Time’s Up! Applicant’s delay renders claim statute barred

08 September 2022

The Supreme Court of Queensland has dismissed an application pursuant to section 31 of the Limitation of Actions Act 1974 (Qld) (LAA) for an extension of the limitation period applicable to a claim for damages for medical negligence.

The Background

On 4 October 2018 the applicant commenced a claim against the respondents for damages for negligence associated with the performance of two surgical procedures by the first respondent, an obstetrician and gynaecologist at the Royal Brisbane and Women’s Hospital in 2011, involving insertion of a mid-urethral sling to treat urinary incontinence.

It was alleged that the first respondent failed to warn the applicant of the risks associated with mid-urethral slings implants including, specifically, the risk of developing mesh pain syndrome.

A brief timeline of events is set out below:




Applicant underwent 2 surgical procedures

5 December 2013 &

17 March 2014

Applicant received medical reports in support of claim from Dr Lander and Dr Reid

In or around 2014

Applicant consulted at least three sets of solicitors for advice after receiving the above medical evidence

Late 2014 – Early 2017

Applicant did not take any active steps to prosecute a claim

27 July 2017

Applicant received additional medical evidence in support of her claim from Dr Lander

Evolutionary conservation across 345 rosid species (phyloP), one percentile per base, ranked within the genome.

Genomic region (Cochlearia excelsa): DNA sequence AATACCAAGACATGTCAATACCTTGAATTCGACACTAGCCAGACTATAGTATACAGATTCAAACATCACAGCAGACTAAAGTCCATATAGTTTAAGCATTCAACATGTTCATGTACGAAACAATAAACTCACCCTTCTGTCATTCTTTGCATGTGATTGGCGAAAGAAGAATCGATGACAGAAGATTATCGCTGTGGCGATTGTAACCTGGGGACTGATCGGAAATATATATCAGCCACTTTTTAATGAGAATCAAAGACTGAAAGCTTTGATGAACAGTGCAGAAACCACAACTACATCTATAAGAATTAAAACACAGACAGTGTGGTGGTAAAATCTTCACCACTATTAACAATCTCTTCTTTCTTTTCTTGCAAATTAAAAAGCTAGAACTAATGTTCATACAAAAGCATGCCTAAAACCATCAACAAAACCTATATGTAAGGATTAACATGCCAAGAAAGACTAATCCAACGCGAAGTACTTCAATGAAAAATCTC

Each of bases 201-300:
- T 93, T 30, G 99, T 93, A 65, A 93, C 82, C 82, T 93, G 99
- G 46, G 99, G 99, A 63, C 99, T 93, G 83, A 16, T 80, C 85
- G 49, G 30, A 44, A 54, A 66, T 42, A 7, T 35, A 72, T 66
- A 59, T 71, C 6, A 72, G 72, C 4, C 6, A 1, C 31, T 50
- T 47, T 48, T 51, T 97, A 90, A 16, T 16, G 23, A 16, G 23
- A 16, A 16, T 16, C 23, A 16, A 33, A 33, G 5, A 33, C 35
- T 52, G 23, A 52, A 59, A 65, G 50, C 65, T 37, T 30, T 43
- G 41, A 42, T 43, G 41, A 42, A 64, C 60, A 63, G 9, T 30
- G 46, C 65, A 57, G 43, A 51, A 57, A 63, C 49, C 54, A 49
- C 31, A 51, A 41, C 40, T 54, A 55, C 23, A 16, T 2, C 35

25 October 2017

Applicant provided the above reports to her current solicitors

On or about 11 December 2017

Applicant received advice from her current solicitors based on medical evidence provided to them that she had a viable claim against the respondents and that solicitor was prepared to represent her in the proposed claim.

4 October 2018

Applicant commenced proceedings

The applicant sought to rely upon the advice which she received from her solicitors on 11 December 2017 as a ‘material fact of a decisive character’, pursuant to section 31 of the LAA, to extend her limitation period.

The respondents alleged that material facts of a decisive character were within the means of knowledge of the applicant prior to 4 October 2017 i.e. that she had all relevant medical reports in her position before that date and she had not taken all reasonable steps to ascertain the significance of those reports.

The Issues Considered

The respondents accepted that there was evidence to establish the relevant right of action, apart from a defence founded on the expiration of a limitation period.

The primary issues for determination were:

  1. Was the solicitor’s advice provided to the applicant on 11 December 2017 a ‘material fact’, such that the applicant's limitation period ought to be extended?
  2. Were any or all of the earlier medical reports a ‘material fact ‘and, if so, what was the effect on the limitation period?
  3. Did the applicant take all reasonable steps to ascertain material facts of a decisive character?
  4. What was the relevance, if any, of any prejudice to the respondents arising from extension of the limitation period?

Decision of the Supreme Court

Citing Do Carmo v Ford Excavations Pty Ltd1, and applying the High Court’s reasoning, the Court found that the relevant sections of the LAA relating to what constitutes a material fact were concerned with the applicant’s knowledge of ‘the facts’ rather than the legal advice which supports a cause of action arising from those facts. As a result, the Court did not accept that the giving of legal advice alone constituted a material fact relating to the right of action.